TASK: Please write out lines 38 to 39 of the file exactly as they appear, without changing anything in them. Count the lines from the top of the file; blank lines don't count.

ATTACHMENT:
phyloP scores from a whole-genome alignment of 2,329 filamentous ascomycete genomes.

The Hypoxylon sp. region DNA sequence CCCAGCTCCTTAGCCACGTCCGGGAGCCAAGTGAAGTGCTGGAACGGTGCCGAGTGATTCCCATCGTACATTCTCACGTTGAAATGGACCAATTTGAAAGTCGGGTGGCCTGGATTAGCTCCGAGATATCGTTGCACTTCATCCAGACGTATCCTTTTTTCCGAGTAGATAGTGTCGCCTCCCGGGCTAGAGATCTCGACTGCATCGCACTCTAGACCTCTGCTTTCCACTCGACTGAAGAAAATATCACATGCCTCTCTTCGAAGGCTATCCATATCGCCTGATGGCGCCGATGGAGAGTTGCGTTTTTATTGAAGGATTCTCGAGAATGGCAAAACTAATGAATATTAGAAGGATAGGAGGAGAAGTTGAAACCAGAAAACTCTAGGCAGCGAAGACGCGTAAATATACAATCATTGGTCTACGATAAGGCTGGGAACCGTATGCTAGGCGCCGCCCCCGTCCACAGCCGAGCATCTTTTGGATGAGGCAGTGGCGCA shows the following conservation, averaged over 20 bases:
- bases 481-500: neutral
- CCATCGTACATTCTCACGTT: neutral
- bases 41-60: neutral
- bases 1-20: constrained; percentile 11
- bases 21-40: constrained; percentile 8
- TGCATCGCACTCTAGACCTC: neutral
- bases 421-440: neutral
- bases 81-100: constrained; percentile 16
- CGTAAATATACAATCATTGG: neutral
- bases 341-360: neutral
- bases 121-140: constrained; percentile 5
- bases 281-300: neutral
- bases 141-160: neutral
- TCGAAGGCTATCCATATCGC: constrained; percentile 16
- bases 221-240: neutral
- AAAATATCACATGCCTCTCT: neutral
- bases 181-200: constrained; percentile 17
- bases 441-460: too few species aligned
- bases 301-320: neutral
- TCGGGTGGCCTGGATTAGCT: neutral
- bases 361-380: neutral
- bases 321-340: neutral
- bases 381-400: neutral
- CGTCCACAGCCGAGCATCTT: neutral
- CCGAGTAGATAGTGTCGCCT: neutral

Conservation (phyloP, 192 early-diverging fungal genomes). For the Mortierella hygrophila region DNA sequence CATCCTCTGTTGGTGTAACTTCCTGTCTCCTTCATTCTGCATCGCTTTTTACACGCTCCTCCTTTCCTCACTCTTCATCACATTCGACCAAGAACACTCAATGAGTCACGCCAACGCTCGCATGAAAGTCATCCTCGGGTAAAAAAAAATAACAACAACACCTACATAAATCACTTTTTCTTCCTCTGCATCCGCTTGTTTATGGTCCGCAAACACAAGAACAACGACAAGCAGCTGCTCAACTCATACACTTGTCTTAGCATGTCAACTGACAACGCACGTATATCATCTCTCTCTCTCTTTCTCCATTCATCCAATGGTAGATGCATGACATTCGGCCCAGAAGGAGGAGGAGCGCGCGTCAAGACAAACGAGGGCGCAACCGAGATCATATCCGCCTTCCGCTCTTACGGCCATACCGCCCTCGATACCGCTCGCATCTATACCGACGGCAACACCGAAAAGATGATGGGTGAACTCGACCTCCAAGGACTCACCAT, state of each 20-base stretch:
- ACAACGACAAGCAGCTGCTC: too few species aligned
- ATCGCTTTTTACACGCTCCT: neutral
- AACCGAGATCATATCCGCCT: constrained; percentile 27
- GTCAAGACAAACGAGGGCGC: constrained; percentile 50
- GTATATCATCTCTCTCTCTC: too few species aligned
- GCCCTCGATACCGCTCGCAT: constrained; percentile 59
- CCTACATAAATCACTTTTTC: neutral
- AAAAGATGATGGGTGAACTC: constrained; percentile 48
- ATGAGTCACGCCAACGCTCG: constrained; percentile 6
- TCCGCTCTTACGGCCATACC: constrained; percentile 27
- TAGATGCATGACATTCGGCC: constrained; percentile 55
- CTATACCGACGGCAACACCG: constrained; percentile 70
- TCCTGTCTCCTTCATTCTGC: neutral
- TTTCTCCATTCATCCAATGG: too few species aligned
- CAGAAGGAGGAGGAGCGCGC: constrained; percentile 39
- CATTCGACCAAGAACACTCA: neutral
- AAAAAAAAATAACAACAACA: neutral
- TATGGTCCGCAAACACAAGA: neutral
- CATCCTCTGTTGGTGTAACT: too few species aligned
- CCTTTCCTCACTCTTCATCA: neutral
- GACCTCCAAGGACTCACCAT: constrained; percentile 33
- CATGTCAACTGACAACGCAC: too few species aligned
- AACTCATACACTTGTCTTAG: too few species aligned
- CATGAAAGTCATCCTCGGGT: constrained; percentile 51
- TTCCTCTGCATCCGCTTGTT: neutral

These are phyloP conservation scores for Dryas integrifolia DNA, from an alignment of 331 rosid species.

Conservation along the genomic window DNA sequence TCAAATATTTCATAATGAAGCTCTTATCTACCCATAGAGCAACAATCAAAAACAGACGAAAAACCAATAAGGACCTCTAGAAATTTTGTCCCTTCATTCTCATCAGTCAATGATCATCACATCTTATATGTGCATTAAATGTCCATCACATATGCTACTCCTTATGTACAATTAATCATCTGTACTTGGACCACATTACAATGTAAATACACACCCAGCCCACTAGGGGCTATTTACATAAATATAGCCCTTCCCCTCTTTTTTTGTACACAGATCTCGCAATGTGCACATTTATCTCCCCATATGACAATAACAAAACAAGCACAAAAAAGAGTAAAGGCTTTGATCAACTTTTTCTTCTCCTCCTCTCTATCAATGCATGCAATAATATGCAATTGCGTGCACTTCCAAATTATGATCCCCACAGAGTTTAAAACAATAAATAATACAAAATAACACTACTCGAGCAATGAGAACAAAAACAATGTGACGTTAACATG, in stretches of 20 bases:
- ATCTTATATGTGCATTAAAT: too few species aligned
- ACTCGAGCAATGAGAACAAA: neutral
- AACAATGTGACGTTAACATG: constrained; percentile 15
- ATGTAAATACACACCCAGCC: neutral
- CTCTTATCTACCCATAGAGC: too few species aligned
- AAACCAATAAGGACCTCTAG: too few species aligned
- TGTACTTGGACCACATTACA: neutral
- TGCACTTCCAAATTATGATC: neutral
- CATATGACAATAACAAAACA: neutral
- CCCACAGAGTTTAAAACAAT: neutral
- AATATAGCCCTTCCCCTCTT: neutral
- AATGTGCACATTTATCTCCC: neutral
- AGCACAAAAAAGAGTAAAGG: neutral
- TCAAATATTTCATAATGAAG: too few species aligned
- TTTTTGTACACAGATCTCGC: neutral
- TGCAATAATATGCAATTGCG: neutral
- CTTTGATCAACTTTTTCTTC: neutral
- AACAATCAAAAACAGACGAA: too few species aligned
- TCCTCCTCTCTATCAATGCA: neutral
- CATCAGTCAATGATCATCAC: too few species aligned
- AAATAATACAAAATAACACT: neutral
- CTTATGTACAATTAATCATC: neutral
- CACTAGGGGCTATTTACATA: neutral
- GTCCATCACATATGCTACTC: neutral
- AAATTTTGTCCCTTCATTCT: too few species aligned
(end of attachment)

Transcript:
- TCCGCTCTTACGGCCATACC: constrained; percentile 27
- TAGATGCATGACATTCGGCC: constrained; percentile 55